• If a traffic light is amber it means speed up, you can easily make it before it turns red.
  • A green traffic light means go, if you have bothered to stop in the first place.

3. Speed Limits Don't Apply to Everyone

If you choose to drive at 120km, or 130 km where it's allowed, on the motorway in the fast lane, don't be suprised to see that you pick up an assortment of "trailers" on your journey. Whilst bumperkleven (tailgating) is illegal in the Netherlands it's no deterrent for Dutch drivers and the fight for space in this little land is no more apparant than on the third lane of the nation's highways. In fact, the Dutch are trying to get bumperkleven classified as an Olympic sport to improve their gold medal tally.

When roadworks are being carried out on the motorway, and a temporary speed limit is in place do not make a mental note to take your car in to the garage to have your speedometer checked. It's fine. Really. It's just that the lower speed limit only applies to you and not to other drivers on the road.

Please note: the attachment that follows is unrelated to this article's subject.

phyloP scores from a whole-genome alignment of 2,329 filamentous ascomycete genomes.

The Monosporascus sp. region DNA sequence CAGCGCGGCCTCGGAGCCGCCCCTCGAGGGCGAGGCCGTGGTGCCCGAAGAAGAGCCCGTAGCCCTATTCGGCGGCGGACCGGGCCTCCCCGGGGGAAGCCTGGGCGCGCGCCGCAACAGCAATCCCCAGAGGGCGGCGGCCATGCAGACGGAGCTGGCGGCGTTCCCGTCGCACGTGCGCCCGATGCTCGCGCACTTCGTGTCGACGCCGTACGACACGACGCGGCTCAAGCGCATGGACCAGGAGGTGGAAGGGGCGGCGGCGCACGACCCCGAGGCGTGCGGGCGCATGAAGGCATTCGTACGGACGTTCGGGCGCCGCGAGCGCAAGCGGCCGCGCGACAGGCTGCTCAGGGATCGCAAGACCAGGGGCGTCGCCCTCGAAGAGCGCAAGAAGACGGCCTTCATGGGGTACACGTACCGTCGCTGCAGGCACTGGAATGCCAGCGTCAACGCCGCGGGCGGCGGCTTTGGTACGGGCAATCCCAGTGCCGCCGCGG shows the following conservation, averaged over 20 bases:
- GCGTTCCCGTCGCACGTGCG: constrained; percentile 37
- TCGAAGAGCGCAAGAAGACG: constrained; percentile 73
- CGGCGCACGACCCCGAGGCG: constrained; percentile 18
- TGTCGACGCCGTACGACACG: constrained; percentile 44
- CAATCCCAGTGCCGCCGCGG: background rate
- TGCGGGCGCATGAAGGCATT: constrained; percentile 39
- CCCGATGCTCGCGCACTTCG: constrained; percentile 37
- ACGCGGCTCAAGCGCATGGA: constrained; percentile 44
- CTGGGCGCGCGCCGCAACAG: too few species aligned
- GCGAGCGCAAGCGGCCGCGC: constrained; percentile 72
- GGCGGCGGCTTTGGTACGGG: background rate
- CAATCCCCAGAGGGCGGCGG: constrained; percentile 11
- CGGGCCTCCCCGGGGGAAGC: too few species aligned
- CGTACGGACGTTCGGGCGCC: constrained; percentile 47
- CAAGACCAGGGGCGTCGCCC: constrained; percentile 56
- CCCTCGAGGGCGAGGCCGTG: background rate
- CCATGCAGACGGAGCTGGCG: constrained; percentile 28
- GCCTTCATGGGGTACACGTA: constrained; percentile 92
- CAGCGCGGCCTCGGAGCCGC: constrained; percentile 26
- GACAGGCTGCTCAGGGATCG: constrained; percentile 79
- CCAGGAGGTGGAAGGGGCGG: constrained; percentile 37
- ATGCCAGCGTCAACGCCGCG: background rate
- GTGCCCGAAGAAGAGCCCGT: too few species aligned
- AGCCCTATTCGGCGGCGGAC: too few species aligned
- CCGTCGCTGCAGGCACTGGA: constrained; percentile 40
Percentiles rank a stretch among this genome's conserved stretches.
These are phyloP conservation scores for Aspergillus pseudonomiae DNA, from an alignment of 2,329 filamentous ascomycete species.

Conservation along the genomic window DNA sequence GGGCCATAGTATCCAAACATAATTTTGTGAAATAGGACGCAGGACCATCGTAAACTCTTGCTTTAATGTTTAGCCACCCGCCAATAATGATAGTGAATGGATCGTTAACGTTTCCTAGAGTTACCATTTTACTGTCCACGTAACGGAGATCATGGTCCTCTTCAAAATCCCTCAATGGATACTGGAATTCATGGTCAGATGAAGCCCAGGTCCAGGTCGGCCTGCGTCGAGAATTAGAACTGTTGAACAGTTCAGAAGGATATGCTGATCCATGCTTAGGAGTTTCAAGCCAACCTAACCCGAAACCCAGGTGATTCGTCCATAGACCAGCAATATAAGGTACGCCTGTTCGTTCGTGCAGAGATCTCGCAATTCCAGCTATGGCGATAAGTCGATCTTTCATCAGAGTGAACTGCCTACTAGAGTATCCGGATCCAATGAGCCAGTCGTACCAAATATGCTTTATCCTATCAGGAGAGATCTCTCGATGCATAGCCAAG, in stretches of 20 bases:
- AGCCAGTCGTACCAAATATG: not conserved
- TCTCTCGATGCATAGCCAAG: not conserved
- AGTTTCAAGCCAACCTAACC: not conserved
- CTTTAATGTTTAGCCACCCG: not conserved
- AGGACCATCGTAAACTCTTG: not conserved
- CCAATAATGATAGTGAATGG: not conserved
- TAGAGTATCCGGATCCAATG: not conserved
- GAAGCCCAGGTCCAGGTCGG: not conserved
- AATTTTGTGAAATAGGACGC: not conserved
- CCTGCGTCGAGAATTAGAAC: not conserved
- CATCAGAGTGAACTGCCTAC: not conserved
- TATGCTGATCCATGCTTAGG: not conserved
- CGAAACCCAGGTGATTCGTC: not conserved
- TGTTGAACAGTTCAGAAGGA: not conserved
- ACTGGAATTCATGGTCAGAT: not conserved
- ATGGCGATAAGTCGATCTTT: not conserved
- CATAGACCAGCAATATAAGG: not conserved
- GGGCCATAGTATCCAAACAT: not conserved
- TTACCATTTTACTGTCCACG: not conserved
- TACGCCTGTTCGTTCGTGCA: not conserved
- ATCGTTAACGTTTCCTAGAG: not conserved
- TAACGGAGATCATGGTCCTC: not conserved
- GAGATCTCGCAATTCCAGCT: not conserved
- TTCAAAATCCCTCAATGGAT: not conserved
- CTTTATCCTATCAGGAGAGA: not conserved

4. You Can Make Someone's Day at a Zebra Crossing

When you stop at a zebra crossing to allow a Dutch pedestrian to cross, expect a look of surprise or shock on the faces of those waiting at the side of the road; they never believed you would actually stop so you have just made their day. Your expat status will of course be easy to spot in such circumstances.

5. There are More than Just Cars on the Road

At a junction, the absence of cars or pedestrians nearby does not mean it is safe to pull out or turn; watch out for buses, trams and cycles as they come out of nowhere and usually have priority.

If you have to make an emergency maneuver to avoid something hitting you expect the middle finger should 
you hit your horn as a warning or in frustration or anger.  It does not matter that they have almost hit your car, or that you have had to use all your driving know-how to avoid a collision - you have no right to beep at the offender.

6. Right has Priority